The Kozhikode station of All India Radio was commissioned on 14 May 1950. It has two transmitters, Kozhikode A of 10 kilowatt power and Kozhikode B (Vividh Bharathi) of 1 kilowatt power. A television transmitter has been functioning in Kozhikode from 3 July 1984, relaying programmes from Delhi and Thiruvananthapuram Doordarshan. Cable and satellite television are also available in many parts of the district.

Kozhikode is also the home ground for a number of periodicals. Most of them are literary magazines like Mathrubhumi Azchapathippu, Chilla, etc. Some technology magazines like Information Technology Lokam (IT Lokam} are also published from Kozhikode.

Calicut : Places of interest

The temples and mosques of this district contain sculptures and inscriptions which are of considerable interest to the students of art. Kozhikode town itself has many temples, the most important of which are the Tali Temple, Thiruvannur Temple, Azhokodi Temple, Valayanadu Temple, Varakkal Temple, Bilathikulam Temple, Bhairagi Madam Temple, and the Lokanarkavu temple.

There is an art gallery and Krishna Menon Museum at East Hill in Kozhikode. Lalitha Kala Academy also has an art gallery adjacent to the Kozhikode town hall. There is a planetarium, situated in the heart of the city near Jaffer Khan Colony. Kozhikode Beach and Mananchira Square are other popular gathering spots.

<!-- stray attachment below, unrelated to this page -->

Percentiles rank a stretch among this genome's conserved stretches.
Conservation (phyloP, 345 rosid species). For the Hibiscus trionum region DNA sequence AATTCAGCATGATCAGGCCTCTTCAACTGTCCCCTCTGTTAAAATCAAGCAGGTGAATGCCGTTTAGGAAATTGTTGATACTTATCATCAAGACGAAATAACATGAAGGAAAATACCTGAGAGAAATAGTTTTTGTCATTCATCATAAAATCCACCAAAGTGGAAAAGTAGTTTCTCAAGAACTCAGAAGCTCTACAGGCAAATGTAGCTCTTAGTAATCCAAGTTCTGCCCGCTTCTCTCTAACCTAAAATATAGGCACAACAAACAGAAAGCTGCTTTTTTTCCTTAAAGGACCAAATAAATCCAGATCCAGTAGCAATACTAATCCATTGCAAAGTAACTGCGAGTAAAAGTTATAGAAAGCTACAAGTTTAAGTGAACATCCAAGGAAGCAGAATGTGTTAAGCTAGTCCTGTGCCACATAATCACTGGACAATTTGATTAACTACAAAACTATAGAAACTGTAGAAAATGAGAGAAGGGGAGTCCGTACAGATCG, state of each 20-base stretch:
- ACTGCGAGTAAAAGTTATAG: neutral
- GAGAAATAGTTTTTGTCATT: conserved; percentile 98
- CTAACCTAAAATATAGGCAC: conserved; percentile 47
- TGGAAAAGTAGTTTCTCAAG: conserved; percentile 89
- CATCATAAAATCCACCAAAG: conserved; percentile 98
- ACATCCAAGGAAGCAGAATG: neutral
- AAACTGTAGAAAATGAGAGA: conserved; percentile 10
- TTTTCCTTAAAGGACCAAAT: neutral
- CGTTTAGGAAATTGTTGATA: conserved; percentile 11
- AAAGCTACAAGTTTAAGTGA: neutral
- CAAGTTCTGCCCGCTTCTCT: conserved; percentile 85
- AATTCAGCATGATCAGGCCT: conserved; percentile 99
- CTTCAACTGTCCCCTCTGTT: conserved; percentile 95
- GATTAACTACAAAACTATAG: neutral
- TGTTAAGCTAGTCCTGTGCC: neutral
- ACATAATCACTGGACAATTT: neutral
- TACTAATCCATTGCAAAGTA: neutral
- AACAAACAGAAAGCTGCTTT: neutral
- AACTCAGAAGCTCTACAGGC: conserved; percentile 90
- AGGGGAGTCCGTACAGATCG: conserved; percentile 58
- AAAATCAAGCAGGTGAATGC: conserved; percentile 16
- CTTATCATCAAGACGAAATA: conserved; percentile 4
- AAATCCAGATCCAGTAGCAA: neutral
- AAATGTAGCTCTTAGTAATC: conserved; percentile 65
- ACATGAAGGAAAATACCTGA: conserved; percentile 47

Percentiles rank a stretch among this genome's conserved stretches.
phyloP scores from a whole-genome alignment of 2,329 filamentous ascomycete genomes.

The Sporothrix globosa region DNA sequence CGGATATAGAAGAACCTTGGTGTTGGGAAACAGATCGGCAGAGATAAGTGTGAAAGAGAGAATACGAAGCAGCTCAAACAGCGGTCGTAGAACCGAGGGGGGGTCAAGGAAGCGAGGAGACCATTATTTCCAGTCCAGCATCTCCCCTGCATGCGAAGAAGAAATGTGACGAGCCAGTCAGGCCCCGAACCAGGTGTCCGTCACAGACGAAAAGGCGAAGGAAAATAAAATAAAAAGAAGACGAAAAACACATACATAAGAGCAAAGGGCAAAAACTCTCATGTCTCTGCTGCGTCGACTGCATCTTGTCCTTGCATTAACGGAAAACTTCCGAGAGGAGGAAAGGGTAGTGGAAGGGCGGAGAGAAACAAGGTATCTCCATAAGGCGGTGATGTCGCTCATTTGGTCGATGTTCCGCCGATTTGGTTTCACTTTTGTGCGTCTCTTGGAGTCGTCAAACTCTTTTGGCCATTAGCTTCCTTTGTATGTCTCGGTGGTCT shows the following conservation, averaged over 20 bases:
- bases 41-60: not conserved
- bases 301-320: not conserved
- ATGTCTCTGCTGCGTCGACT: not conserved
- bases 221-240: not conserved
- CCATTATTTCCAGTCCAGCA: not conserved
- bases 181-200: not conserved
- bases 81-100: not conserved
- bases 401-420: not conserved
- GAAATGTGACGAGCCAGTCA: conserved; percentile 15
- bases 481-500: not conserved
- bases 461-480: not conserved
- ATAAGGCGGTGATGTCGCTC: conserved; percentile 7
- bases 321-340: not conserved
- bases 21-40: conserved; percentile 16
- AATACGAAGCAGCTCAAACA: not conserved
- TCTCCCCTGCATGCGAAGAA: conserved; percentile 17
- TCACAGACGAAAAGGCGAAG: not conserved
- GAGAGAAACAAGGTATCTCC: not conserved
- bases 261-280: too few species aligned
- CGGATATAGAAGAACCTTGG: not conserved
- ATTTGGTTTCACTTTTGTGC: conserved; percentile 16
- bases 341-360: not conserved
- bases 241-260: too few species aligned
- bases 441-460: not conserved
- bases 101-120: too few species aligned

Thusharagiri, a very beautiful waterfall is about 55 km from Calicut Railway Station. Thusharagiri is served by a KTDC (Kerala Tourism Development Corporation) hotel.

Calicut Culture and cuisine

In the field of Malayalam Language and literature calicut has made most significant contributions. The district is famous for folk songs or ballads known as Vadakkan Pattukal. The most popular songs among them are those which celebrate the exploits of Thacholi Othenan. One of the favourite past times of the Muslims of the district is the singing of the Mappilapattu and Oppana. The songs are composed in a composite language of Arabic and Malayalam. The famous intellectual debate for vedic scholars to win the coveted position of Pattathanam takes place at Thali temple during the month of Thulam.
calicut also has strong associations with two things—ghazals and football. The game has a huge fan following here, and the Football World Cup is followed with even greater enthusiasm than the unofficial national sport of India—cricket. Local clubs even pick favourites among competing nations, and vociferously support their teams.
The city also has a strong mercantile streak to it, with the major vein of commerce being the "Mithai Theruvu", a long street crammed with shops that sell everything from sarees to cosmetics, and house hotels to sweetmeat shops. The name "Mithai Theruvu or "S M Street" comes from the famous sweet 'calicut Halwa' which was often called as the Sweet Meat by European traders. The multicultural mix of calicut ensures that Onam, Christmas and Id-ul-Fitr (the festivals of the Hindus, Christians and Muslims) are celebrated with equal pomp.
calicut offers fare for every palate. Vegetarian fare includes the 'sadya' (the full-fledged feast with rice, sambhar, and seven different curries and pappadum). However, the non-vegetarian food offered in the city is a unique mix of Muslim and Christian preparations. Some popular dishes include the Biriyani, Ghee Rice with meat curry, a whole host of sea-food preparations (prawns, mussels, mackerel, sea-fish) and paper thin Pathiris to provide accompaniment to spicy gravy. Another well known calicut speciality are banana chips, which are made crisp and wafer thin, and the 'calicut Halwa' .


University of Calicut